Last year, I counted my lap-swimming lengths in base 12. Base 12 is actually a very nice base to use to count for my lap-swimming. I swim 40 (12) lengths of the pool (that is 48 lengths or 24 laps). I prefer to count lengths, because in one direction, the number is always odd and the other direction, it is always even. It is easier to keep track that way. My husband thinks that is incorrect and he is probably right, but he is welcome to count any way he pleases, and so am I.
The reason why base 12 was so convenient for me was that the 40 (12) laps (which are really lengths, but laps are easier to write) took me around 40 minutes. So each of the 4 10 (12)s took me around 10 minutes and I could easily keep track of whether I was on pace or not. On days when I felt pretty good, I could pick up the pace and on tired days, after a particularly difficult subbing day, I could slack off, but not too much.
Base 12 counting required a bit of an adjustment in terms of number words. When you count in hexadecimal, the numbers are 0, 1, 2, 3, 4, 5, 6, 7, 8, 9, A, B, C, D, E, F, 10. I could have just used A and B for 10 and 11 (base 10), but I decided that those letters didn’t mean much to me. So I switched to D for dek and E for elf. Dek reminds me of the metric system based on base 10 and it was perfect for the number that is one more than 9. Elf is the German word for eleven and besides being perfect in meaning, it is also short and easy to remember.
So, the only word I still needed was a word for 10 (base 12). I chose duz for dozen. Since base 12 embodies the concept of dozens, I thought it was a good choice.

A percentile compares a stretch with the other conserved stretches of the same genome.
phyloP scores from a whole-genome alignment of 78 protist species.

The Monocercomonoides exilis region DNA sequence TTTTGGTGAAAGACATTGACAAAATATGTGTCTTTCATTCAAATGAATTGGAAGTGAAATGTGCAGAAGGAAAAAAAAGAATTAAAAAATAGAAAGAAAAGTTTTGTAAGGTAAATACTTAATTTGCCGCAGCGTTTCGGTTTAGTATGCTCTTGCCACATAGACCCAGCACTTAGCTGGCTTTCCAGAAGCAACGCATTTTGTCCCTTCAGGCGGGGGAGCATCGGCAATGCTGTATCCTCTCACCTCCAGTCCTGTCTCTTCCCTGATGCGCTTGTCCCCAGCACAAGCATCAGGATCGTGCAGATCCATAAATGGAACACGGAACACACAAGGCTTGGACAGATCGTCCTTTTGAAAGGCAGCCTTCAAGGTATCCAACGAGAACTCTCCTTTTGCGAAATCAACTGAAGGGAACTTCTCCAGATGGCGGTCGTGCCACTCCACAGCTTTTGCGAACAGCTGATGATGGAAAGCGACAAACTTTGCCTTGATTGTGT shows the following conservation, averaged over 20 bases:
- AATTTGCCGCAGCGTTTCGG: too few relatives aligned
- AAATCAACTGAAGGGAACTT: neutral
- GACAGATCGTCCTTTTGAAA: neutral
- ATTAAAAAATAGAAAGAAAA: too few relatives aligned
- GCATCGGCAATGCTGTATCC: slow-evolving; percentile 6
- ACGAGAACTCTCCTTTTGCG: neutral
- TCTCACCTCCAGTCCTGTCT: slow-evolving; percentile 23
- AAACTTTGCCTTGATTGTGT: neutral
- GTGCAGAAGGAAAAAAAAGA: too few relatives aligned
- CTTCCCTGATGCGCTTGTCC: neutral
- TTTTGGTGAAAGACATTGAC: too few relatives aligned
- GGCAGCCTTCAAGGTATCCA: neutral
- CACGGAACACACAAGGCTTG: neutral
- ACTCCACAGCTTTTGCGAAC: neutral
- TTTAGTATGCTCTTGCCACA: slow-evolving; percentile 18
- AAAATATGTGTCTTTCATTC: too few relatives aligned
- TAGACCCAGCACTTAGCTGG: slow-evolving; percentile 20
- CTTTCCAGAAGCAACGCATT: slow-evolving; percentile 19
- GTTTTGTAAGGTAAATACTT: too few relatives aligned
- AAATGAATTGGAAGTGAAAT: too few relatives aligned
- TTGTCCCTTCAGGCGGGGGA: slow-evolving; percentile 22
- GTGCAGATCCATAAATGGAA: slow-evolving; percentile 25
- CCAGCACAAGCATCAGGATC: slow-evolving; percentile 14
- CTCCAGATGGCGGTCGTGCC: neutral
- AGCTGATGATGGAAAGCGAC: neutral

While I was changing the names of things, I also made the wording a bit more sensible. In English 17 is pronounced seven-teen. The seven, in spite of being second in the number, is said first – and then the ten part. I changed the pronunciation of the duzth numbers to duz-one, duz-two, etc. It makes more sense and conforms with the rest of the nomenclature better.
The thing that was especially interesting to me about base 12 was the ability to name fractions for how much of my swim I had finished. It is easy to reduce some fractions in each number base and harder to reduce others. 4 laps out of 48 (base 10) is 1/12 of the swim. 4 laps out of 40 (base 12) is 1/10 of the swim. 3 laps out of 48 (base 10) is 1/16 of the swim. 3 laps out of 40 (base 12) is 1/14 of the swim.
Since swimming laps isn’t always a very fascinating way to get exercise, counting and doing fractions in base 12 was a way to keep myself amused while I was swimming. Other things work, too; I just really enjoy number bases and this proved to be interesting to me.
This year, I decided to switch and count my laps in octal. I sometimes change the names of the units to match the number base, so 50 is pronounced 5-oct-null. Today, I swam a sq-oct. I decided that 100 (base 8) needed a different name from hundred, so I decided to use part of the word square to designate 100, since the place value of the 1 in that number is the square of the base. So it is a sq-oct – and can be pronounced squawked. I am easily amused.
So far, I have found that base 12 had more interesting fractions to compute and reduce. But I am still getting used to counting in octal and more interesting things may come up as it becomes more routine and requires less concentration just to remember to change directly from 27 to 30 and from 37 to 40.
Yes, this is probably my most bizarre post, but, again, I find it amusing. So there.